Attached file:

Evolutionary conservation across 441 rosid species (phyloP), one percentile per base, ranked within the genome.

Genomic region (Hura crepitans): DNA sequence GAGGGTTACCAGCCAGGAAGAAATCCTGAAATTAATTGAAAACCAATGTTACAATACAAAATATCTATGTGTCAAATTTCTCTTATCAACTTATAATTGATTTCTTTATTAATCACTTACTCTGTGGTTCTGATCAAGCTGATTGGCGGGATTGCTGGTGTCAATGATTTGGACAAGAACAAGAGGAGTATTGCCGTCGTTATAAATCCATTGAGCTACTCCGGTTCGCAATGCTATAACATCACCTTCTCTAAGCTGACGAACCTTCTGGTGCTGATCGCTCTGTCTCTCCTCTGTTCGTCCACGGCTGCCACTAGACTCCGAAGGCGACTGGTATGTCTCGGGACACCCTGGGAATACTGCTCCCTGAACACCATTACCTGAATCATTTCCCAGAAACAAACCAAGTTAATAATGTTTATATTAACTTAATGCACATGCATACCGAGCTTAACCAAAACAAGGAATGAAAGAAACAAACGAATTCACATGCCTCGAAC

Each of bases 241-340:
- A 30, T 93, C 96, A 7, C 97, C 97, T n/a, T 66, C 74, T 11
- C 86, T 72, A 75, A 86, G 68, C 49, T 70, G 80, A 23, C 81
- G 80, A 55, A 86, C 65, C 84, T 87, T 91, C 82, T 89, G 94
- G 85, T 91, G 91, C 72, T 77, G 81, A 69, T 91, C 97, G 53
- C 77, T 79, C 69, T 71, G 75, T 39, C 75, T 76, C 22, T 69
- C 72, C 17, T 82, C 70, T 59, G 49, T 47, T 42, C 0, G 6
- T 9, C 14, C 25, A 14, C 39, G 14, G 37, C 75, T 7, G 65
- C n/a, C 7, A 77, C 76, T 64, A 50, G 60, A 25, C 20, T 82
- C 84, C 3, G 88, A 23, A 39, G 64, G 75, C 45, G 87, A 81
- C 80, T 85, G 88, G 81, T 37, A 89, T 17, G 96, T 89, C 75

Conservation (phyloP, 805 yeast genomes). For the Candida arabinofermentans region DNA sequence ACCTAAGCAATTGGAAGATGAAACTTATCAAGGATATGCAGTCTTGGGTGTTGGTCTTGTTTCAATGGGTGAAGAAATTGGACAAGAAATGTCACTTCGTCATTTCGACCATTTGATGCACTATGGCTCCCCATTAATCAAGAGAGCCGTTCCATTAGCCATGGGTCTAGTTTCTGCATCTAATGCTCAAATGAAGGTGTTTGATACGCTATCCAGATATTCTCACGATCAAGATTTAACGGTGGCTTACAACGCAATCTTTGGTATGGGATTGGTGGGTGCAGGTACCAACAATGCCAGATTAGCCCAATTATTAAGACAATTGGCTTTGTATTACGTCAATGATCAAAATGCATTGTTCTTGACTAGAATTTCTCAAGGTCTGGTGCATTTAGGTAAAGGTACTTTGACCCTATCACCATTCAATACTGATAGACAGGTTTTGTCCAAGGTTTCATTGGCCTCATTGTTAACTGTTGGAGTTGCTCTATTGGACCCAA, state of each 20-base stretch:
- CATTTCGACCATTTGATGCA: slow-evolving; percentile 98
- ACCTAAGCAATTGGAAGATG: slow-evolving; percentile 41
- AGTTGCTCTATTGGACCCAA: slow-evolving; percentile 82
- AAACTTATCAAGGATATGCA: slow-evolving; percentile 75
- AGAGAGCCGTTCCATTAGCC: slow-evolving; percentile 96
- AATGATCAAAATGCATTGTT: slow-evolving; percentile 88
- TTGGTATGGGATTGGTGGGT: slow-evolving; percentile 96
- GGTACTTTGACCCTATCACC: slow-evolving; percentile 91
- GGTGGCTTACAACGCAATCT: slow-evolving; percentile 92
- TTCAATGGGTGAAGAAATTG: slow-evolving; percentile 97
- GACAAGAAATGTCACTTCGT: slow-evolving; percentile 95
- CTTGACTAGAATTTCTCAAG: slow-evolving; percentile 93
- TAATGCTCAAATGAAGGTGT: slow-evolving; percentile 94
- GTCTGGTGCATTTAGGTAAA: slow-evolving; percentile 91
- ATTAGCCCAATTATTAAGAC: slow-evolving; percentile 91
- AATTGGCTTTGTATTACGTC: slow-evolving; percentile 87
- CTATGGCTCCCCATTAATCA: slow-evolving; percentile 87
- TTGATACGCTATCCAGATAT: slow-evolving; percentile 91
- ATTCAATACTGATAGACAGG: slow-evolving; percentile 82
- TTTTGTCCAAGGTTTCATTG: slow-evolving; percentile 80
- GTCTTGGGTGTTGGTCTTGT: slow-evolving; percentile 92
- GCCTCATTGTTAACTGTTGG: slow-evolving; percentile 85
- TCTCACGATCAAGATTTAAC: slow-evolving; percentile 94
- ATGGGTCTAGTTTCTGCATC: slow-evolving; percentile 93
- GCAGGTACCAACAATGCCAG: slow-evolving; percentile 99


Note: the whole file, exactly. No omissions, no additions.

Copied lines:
Evolutionary conservation across 441 rosid species (phyloP), one percentile per base, ranked within the genome.

Genomic region (Hura crepitans): DNA sequence GAGGGTTACCAGCCAGGAAGAAATCCTGAAATTAATTGAAAACCAATGTTACAATACAAAATATCTATGTGTCAAATTTCTCTTATCAACTTATAATTGATTTCTTTATTAATCACTTACTCTGTGGTTCTGATCAAGCTGATTGGCGGGATTGCTGGTGTCAATGATTTGGACAAGAACAAGAGGAGTATTGCCGTCGTTATAAATCCATTGAGCTACTCCGGTTCGCAATGCTATAACATCACCTTCTCTAAGCTGACGAACCTTCTGGTGCTGATCGCTCTGTCTCTCCTCTGTTCGTCCACGGCTGCCACTAGACTCCGAAGGCGACTGGTATGTCTCGGGACACCCTGGGAATACTGCTCCCTGAACACCATTACCTGAATCATTTCCCAGAAACAAACCAAGTTAATAATGTTTATATTAACTTAATGCACATGCATACCGAGCTTAACCAAAACAAGGAATGAAAGAAACAAACGAATTCACATGCCTCGAAC

Each of bases 241-340:
- A 30, T 93, C 96, A 7, C 97, C 97, T n/a, T 66, C 74, T 11
- C 86, T 72, A 75, A 86, G 68, C 49, T 70, G 80, A 23, C 81
- G 80, A 55, A 86, C 65, C 84, T 87, T 91, C 82, T 89, G 94
- G 85, T 91, G 91, C 72, T 77, G 81, A 69, T 91, C 97, G 53
- C 77, T 79, C 69, T 71, G 75, T 39, C 75, T 76, C 22, T 69
- C 72, C 17, T 82, C 70, T 59, G 49, T 47, T 42, C 0, G 6
- T 9, C 14, C 25, A 14, C 39, G 14, G 37, C 75, T 7, G 65
- C n/a, C 7, A 77, C 76, T 64, A 50, G 60, A 25, C 20, T 82
- C 84, C 3, G 88, A 23, A 39, G 64, G 75, C 45, G 87, A 81
- C 80, T 85, G 88, G 81, T 37, A 89, T 17, G 96, T 89, C 75

Conservation (phyloP, 805 yeast genomes). For the Candida arabinofermentans region DNA sequence ACCTAAGCAATTGGAAGATGAAACTTATCAAGGATATGCAGTCTTGGGTGTTGGTCTTGTTTCAATGGGTGAAGAAATTGGACAAGAAATGTCACTTCGTCATTTCGACCATTTGATGCACTATGGCTCCCCATTAATCAAGAGAGCCGTTCCATTAGCCATGGGTCTAGTTTCTGCATCTAATGCTCAAATGAAGGTGTTTGATACGCTATCCAGATATTCTCACGATCAAGATTTAACGGTGGCTTACAACGCAATCTTTGGTATGGGATTGGTGGGTGCAGGTACCAACAATGCCAGATTAGCCCAATTATTAAGACAATTGGCTTTGTATTACGTCAATGATCAAAATGCATTGTTCTTGACTAGAATTTCTCAAGGTCTGGTGCATTTAGGTAAAGGTACTTTGACCCTATCACCATTCAATACTGATAGACAGGTTTTGTCCAAGGTTTCATTGGCCTCATTGTTAACTGTTGGAGTTGCTCTATTGGACCCAA, state of each 20-base stretch:
- CATTTCGACCATTTGATGCA: slow-evolving; percentile 98
- ACCTAAGCAATTGGAAGATG: slow-evolving; percentile 41
- AGTTGCTCTATTGGACCCAA: slow-evolving; percentile 82
- AAACTTATCAAGGATATGCA: slow-evolving; percentile 75
- AGAGAGCCGTTCCATTAGCC: slow-evolving; percentile 96
- AATGATCAAAATGCATTGTT: slow-evolving; percentile 88
- TTGGTATGGGATTGGTGGGT: slow-evolving; percentile 96
- GGTACTTTGACCCTATCACC: slow-evolving; percentile 91
- GGTGGCTTACAACGCAATCT: slow-evolving; percentile 92
- TTCAATGGGTGAAGAAATTG: slow-evolving; percentile 97
- GACAAGAAATGTCACTTCGT: slow-evolving; percentile 95
- CTTGACTAGAATTTCTCAAG: slow-evolving; percentile 93
- TAATGCTCAAATGAAGGTGT: slow-evolving; percentile 94
- GTCTGGTGCATTTAGGTAAA: slow-evolving; percentile 91
- ATTAGCCCAATTATTAAGAC: slow-evolving; percentile 91
- AATTGGCTTTGTATTACGTC: slow-evolving; percentile 87
- CTATGGCTCCCCATTAATCA: slow-evolving; percentile 87
- TTGATACGCTATCCAGATAT: slow-evolving; percentile 91
- ATTCAATACTGATAGACAGG: slow-evolving; percentile 82
- TTTTGTCCAAGGTTTCATTG: slow-evolving; percentile 80
- GTCTTGGGTGTTGGTCTTGT: slow-evolving; percentile 92
- GCCTCATTGTTAACTGTTGG: slow-evolving; percentile 85
- TCTCACGATCAAGATTTAAC: slow-evolving; percentile 94
- ATGGGTCTAGTTTCTGCATC: slow-evolving; percentile 93
- GCAGGTACCAACAATGCCAG: slow-evolving; percentile 99